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Growing Eggplant with Success in Seattle

September 05, 2008

The 2008 vegetable gardening year has been full of surprises. I can’t seem to get a decent tomato, snow peas produced from April until mid-August, bush beans turned into climbing beans, green beans produced yellow wax beans, brussel sprouts turned into cabbage, and the list goes on. What to remember? Every year is different and just because a nursery label or seed packet promises green bush beans or brussel sprouts doesn’t mean you’ll get those in the end.

Eggplant Flowering and Setting Fruit

Eggplant Flowering and Setting Fruit

One of the positive surprises (and don’t get me wrong by my rant above, I had lots of success amid some strange and dissapointing happenings) was producing decent globe eggplant. I bought tiny starts at the Tilth edible sale earlier in the year. They were so small I was afraid they’d succum to fungal infections in my little greenhouse during the cool spring, and I refuse to apply fungicide, so it was sink or swim baby. They plugged along with a bit of TLC, and I potted them up to 1 gallons in early June and 4 gallons by July.

In late July they started blooming; I hadn’t taken them out of the greenhouse. The weather was just too cold for these heat lovers. I had noticed that my pollenators were few and far between in the greenhouse, so I bought a cheap eye shadow brush and used it to hand pollenate my eggplant flowers. And, it worked!

By mid-August the weather did heat up, briefly, and I moved the plants into a hot sunny location. And, they continued to thrive. I stopped the hand pollenating and relied on the birds and the bees to do their work, and it seems they did. More fruit formed.

Maturing Eggplant

Maturing Eggplant

Then the weather turned cool and rainy again, and a slew of flowers died on the branch. One fruit gave up the ghost to a fungal infection, but I removed it before the rest of the plant was infected, and I returned the plants to the greenhouse while the weather was cool.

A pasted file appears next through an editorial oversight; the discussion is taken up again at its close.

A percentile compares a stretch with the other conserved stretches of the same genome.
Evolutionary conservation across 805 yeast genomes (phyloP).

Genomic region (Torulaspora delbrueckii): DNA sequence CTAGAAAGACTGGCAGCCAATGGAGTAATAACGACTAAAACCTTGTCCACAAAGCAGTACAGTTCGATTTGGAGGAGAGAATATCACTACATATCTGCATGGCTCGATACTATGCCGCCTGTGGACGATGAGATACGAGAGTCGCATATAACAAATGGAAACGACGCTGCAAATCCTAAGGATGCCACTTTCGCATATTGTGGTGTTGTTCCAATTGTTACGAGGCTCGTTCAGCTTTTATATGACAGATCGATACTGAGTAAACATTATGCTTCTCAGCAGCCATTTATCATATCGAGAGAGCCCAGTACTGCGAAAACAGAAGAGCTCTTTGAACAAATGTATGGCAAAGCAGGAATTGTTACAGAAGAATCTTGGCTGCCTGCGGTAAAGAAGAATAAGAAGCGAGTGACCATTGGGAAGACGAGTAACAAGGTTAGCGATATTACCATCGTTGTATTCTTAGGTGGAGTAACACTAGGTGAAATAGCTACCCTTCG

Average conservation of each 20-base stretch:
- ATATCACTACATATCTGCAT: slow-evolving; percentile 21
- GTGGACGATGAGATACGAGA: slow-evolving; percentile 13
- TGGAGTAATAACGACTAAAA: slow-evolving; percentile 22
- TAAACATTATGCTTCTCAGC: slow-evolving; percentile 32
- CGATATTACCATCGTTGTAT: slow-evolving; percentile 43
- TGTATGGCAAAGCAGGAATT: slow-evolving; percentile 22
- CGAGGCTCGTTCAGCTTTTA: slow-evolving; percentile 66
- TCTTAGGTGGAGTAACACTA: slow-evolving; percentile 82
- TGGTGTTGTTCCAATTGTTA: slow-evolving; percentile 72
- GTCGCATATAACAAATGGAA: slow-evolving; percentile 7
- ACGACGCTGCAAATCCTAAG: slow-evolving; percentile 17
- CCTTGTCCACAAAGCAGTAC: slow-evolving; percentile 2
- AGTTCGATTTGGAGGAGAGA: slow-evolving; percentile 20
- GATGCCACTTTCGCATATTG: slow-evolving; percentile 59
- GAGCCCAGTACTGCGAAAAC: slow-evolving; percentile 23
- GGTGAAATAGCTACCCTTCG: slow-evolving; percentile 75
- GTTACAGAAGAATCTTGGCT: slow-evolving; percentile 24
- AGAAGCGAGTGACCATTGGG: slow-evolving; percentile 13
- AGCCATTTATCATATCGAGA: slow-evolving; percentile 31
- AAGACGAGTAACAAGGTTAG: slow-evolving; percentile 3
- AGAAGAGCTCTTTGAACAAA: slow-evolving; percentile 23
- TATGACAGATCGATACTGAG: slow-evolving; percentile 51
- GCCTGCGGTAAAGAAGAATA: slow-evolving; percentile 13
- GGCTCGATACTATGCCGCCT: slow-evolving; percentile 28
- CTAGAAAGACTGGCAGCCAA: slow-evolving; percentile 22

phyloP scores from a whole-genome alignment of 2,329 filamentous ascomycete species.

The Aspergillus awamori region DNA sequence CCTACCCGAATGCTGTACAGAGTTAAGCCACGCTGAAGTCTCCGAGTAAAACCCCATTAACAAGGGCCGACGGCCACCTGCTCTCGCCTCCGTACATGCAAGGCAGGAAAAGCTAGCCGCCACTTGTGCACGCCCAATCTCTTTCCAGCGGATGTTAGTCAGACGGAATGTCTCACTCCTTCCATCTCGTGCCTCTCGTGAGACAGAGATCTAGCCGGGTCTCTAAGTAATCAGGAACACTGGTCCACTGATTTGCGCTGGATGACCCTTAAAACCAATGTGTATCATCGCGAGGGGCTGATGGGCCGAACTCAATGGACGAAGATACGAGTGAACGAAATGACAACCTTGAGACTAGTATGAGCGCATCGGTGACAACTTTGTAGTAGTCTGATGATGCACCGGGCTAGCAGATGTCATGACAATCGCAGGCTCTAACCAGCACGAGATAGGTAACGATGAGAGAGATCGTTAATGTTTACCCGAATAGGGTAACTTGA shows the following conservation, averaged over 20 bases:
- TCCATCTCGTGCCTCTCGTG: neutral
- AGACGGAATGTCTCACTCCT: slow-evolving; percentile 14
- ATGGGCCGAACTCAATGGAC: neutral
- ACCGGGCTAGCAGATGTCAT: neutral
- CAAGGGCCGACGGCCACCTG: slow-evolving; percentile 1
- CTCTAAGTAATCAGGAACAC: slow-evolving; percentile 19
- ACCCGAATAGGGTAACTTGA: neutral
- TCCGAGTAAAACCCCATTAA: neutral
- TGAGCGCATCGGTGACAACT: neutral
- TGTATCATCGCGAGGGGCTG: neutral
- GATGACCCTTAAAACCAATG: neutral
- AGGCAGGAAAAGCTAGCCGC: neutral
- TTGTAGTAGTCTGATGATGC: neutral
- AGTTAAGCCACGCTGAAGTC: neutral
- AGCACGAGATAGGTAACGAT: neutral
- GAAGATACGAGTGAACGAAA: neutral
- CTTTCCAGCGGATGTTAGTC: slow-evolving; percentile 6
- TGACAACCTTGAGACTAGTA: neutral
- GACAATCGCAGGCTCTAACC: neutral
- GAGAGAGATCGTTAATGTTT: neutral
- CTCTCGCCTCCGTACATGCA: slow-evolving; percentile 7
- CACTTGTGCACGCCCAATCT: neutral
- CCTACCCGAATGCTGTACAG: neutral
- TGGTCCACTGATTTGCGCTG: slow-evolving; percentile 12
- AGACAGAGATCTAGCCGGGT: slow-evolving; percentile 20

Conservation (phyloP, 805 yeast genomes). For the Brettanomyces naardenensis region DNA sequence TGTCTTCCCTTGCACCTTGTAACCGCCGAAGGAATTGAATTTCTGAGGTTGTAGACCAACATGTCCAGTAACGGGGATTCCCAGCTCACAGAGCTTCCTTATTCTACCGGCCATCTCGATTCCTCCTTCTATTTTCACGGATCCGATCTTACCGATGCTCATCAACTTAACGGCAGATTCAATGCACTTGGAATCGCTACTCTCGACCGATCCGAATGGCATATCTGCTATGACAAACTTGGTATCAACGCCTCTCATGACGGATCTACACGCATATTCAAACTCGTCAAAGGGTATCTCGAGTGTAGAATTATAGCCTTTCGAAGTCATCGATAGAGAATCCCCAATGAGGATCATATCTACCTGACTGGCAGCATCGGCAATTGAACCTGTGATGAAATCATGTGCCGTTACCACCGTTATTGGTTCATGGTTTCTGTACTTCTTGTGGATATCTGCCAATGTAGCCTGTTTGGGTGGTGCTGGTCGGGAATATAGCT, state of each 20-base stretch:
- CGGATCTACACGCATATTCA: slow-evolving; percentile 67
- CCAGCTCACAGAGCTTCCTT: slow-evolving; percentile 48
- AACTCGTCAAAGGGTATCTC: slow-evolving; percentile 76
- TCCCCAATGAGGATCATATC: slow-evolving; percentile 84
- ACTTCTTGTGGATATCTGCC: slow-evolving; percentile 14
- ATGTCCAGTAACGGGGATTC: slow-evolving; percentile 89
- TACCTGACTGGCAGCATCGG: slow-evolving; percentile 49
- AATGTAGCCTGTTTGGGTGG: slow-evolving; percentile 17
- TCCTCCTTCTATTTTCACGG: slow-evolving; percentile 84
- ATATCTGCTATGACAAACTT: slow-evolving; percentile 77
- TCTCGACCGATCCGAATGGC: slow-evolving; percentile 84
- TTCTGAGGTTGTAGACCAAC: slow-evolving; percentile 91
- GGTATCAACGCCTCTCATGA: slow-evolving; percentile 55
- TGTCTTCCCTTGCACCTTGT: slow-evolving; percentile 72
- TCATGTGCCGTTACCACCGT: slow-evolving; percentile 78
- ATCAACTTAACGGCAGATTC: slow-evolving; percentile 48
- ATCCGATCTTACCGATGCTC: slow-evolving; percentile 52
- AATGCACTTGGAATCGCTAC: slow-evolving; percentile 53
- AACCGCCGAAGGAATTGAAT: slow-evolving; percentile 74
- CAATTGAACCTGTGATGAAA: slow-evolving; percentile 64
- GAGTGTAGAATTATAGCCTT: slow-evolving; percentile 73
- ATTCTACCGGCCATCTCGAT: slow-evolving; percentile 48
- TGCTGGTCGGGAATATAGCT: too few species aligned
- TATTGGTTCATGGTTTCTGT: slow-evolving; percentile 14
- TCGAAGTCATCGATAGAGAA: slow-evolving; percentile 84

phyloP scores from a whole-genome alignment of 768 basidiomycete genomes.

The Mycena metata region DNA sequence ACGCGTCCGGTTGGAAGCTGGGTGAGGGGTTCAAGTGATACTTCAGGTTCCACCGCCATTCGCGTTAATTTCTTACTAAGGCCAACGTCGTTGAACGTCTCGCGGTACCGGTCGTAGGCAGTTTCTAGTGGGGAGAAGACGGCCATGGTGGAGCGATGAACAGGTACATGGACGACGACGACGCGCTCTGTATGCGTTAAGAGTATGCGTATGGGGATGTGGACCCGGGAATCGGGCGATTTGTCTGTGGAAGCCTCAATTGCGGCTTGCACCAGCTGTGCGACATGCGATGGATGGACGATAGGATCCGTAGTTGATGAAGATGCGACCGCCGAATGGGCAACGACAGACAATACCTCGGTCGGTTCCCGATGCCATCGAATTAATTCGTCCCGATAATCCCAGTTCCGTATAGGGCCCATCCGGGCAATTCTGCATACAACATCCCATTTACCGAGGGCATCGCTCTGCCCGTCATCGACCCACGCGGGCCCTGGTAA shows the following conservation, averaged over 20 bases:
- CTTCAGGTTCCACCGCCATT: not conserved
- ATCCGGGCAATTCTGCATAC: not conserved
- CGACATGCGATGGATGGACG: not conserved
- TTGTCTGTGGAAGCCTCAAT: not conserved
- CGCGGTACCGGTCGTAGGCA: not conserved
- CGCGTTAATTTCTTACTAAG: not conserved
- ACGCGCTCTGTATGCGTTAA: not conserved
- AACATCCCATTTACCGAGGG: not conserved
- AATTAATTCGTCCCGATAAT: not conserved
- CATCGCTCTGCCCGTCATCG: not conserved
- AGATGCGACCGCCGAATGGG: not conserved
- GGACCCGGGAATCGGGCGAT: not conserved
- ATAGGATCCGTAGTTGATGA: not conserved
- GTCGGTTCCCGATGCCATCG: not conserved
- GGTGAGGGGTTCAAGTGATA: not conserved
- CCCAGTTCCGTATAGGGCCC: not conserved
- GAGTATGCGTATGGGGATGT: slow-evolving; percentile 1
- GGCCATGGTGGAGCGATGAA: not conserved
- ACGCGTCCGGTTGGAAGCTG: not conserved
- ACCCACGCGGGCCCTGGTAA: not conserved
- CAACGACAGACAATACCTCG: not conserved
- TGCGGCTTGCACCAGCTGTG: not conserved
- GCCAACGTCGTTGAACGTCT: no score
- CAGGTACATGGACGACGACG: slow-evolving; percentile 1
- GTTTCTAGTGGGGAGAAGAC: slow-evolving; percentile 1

The weather has warmed again for at least this week, so the plants are again in the garden where they seem to do better (assuming the weather cooperates) than in the greenhouse. (I admit this greenhouse thing is tricky in a summer like we’re having).

Last night I harvested two of the largest fruit from these plants and made the pasta sauce that follows. I used roma tomatoes thatย a friend gave me from her garden, garlic from Summer Run farms, paneer from Appel farms, and basil from my greenhouse. The result was delicious. When the little eggplants now ripening come in, I’ll have to make it again!

Roasted Summer Vegie Pasta Sauce


  • 2-3 small eggplants roasted whole over coals or in oven until soft
  • 12-14 roma tomatoes, seeded, tossed in olive oil, salt & sugar and slow roasted in warm oven for 2-3 hours (make a lot of these; they’re amazing & you’ll never have enough)
  • 1 bulb garlic, roasted until soft
  • 1/4 lb paneer cheese cubed, tossed in olive oil & roasted in oven for 15 minutes to brown.
  • Olive oil
  • 1/2 fresh tomato, seeded and chopped
  • 1 fresh garlic clove, minced
  • 1/2 cup fresh chopped basil
  • 1 cup chicken or vegetable broth
  • 1/4 cup half & half or cream (optional)
  • grated parmesan cheese
  • cooked linguini or other wide ribbon pasta; tossed with 1 Tbs butter (optional)

Heat olive oil in wide pan over medium heat. Add fresh minced garlic and saute briefly.ย Add chopped fresh tomatoes. ย Peel the roasted eggplant and chop into small cubes. (It may turn to mush, but it’ll be tasty anyway). Add to tomato mixture. Squeeze pulp from 4-6 roasted garlic cloves & add to pan. Saute briefly to mix flavors. Add chicken broth and turn heat to low. Let simmer for several minutes.

Add roasted paneer to mixture and simmer a few more minutes. Stir in fresh basil and cream. Stir until warm.

Toss together with buttered pasta. Scoop into bowls and top with chopped roasted tomato and parmesan cheese.


  1. Mary Woodworth says:

    Great job, Robin! Makes me want to go out and build a greenhouse!

  2. […] In years past, we’ve gotten some okay Globe eggplant harvests. We purchased plant starts and kept those plants going for most of the summer in pots, in the greenhouse. We got a few dwarfed “globes” that year, and until this year, we pretty much chose not to grow them. Instead, we looked forward to a few in our CSA box. […]

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